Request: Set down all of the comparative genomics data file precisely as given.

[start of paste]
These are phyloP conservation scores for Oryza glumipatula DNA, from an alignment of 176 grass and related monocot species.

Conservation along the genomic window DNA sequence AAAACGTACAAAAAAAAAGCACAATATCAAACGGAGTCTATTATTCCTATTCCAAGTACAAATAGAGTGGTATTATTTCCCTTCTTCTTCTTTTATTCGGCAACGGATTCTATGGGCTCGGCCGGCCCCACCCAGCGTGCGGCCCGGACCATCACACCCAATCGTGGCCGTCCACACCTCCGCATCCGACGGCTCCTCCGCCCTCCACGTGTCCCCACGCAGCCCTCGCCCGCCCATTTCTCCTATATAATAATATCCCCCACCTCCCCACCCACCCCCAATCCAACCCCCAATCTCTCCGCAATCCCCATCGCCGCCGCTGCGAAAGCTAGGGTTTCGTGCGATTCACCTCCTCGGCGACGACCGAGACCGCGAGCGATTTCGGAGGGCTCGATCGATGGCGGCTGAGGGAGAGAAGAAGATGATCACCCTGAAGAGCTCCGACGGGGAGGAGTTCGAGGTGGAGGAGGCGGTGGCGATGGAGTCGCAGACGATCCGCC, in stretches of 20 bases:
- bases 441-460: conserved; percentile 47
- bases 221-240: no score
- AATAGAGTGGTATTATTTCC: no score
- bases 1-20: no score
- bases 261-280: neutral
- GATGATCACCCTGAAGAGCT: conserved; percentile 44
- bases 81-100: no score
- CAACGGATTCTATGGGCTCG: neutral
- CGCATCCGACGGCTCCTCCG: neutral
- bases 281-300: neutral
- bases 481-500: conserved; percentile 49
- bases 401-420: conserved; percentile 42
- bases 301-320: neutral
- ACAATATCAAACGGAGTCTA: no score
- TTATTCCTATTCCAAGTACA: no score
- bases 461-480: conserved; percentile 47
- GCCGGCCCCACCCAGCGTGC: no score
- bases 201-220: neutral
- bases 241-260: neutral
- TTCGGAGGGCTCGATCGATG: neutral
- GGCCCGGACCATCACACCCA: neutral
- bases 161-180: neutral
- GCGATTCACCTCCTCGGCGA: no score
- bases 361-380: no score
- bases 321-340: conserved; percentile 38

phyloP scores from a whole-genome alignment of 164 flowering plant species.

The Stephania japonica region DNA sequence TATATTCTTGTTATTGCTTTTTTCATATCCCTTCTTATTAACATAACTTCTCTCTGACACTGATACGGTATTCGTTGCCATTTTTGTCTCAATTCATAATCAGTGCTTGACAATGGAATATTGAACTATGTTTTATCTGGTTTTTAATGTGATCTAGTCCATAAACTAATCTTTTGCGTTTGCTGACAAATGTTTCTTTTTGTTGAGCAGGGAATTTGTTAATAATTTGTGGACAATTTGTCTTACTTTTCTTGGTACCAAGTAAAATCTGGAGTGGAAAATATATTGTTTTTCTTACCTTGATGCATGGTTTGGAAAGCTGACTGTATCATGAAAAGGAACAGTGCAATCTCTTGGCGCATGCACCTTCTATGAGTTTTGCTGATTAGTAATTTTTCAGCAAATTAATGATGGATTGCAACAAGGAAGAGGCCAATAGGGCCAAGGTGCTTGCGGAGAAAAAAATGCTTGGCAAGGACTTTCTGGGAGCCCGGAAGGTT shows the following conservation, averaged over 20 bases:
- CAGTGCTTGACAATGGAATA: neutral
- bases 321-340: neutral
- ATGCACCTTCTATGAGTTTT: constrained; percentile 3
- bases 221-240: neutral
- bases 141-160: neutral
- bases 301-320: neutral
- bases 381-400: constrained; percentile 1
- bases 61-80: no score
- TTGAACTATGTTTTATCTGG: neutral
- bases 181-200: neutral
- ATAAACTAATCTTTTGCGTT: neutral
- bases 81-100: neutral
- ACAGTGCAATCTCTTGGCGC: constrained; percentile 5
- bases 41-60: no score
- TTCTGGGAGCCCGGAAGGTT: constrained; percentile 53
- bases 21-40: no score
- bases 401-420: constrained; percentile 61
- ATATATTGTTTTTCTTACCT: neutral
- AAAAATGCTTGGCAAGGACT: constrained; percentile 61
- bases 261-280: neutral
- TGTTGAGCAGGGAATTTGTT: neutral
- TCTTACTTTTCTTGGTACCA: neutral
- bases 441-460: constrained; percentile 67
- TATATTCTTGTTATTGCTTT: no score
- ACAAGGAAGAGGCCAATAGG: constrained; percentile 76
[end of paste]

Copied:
These are phyloP conservation scores for Oryza glumipatula DNA, from an alignment of 176 grass and related monocot species.

Conservation along the genomic window DNA sequence AAAACGTACAAAAAAAAAGCACAATATCAAACGGAGTCTATTATTCCTATTCCAAGTACAAATAGAGTGGTATTATTTCCCTTCTTCTTCTTTTATTCGGCAACGGATTCTATGGGCTCGGCCGGCCCCACCCAGCGTGCGGCCCGGACCATCACACCCAATCGTGGCCGTCCACACCTCCGCATCCGACGGCTCCTCCGCCCTCCACGTGTCCCCACGCAGCCCTCGCCCGCCCATTTCTCCTATATAATAATATCCCCCACCTCCCCACCCACCCCCAATCCAACCCCCAATCTCTCCGCAATCCCCATCGCCGCCGCTGCGAAAGCTAGGGTTTCGTGCGATTCACCTCCTCGGCGACGACCGAGACCGCGAGCGATTTCGGAGGGCTCGATCGATGGCGGCTGAGGGAGAGAAGAAGATGATCACCCTGAAGAGCTCCGACGGGGAGGAGTTCGAGGTGGAGGAGGCGGTGGCGATGGAGTCGCAGACGATCCGCC, in stretches of 20 bases:
- bases 441-460: conserved; percentile 47
- bases 221-240: no score
- AATAGAGTGGTATTATTTCC: no score
- bases 1-20: no score
- bases 261-280: neutral
- GATGATCACCCTGAAGAGCT: conserved; percentile 44
- bases 81-100: no score
- CAACGGATTCTATGGGCTCG: neutral
- CGCATCCGACGGCTCCTCCG: neutral
- bases 281-300: neutral
- bases 481-500: conserved; percentile 49
- bases 401-420: conserved; percentile 42
- bases 301-320: neutral
- ACAATATCAAACGGAGTCTA: no score
- TTATTCCTATTCCAAGTACA: no score
- bases 461-480: conserved; percentile 47
- GCCGGCCCCACCCAGCGTGC: no score
- bases 201-220: neutral
- bases 241-260: neutral
- TTCGGAGGGCTCGATCGATG: neutral
- GGCCCGGACCATCACACCCA: neutral
- bases 161-180: neutral
- GCGATTCACCTCCTCGGCGA: no score
- bases 361-380: no score
- bases 321-340: conserved; percentile 38

phyloP scores from a whole-genome alignment of 164 flowering plant species.

The Stephania japonica region DNA sequence TATATTCTTGTTATTGCTTTTTTCATATCCCTTCTTATTAACATAACTTCTCTCTGACACTGATACGGTATTCGTTGCCATTTTTGTCTCAATTCATAATCAGTGCTTGACAATGGAATATTGAACTATGTTTTATCTGGTTTTTAATGTGATCTAGTCCATAAACTAATCTTTTGCGTTTGCTGACAAATGTTTCTTTTTGTTGAGCAGGGAATTTGTTAATAATTTGTGGACAATTTGTCTTACTTTTCTTGGTACCAAGTAAAATCTGGAGTGGAAAATATATTGTTTTTCTTACCTTGATGCATGGTTTGGAAAGCTGACTGTATCATGAAAAGGAACAGTGCAATCTCTTGGCGCATGCACCTTCTATGAGTTTTGCTGATTAGTAATTTTTCAGCAAATTAATGATGGATTGCAACAAGGAAGAGGCCAATAGGGCCAAGGTGCTTGCGGAGAAAAAAATGCTTGGCAAGGACTTTCTGGGAGCCCGGAAGGTT shows the following conservation, averaged over 20 bases:
- CAGTGCTTGACAATGGAATA: neutral
- bases 321-340: neutral
- ATGCACCTTCTATGAGTTTT: constrained; percentile 3
- bases 221-240: neutral
- bases 141-160: neutral
- bases 301-320: neutral
- bases 381-400: constrained; percentile 1
- bases 61-80: no score
- TTGAACTATGTTTTATCTGG: neutral
- bases 181-200: neutral
- ATAAACTAATCTTTTGCGTT: neutral
- bases 81-100: neutral
- ACAGTGCAATCTCTTGGCGC: constrained; percentile 5
- bases 41-60: no score
- TTCTGGGAGCCCGGAAGGTT: constrained; percentile 53
- bases 21-40: no score
- bases 401-420: constrained; percentile 61
- ATATATTGTTTTTCTTACCT: neutral
- AAAAATGCTTGGCAAGGACT: constrained; percentile 61
- bases 261-280: neutral
- TGTTGAGCAGGGAATTTGTT: neutral
- TCTTACTTTTCTTGGTACCA: neutral
- bases 441-460: constrained; percentile 67
- TATATTCTTGTTATTGCTTT: no score
- ACAAGGAAGAGGCCAATAGG: constrained; percentile 76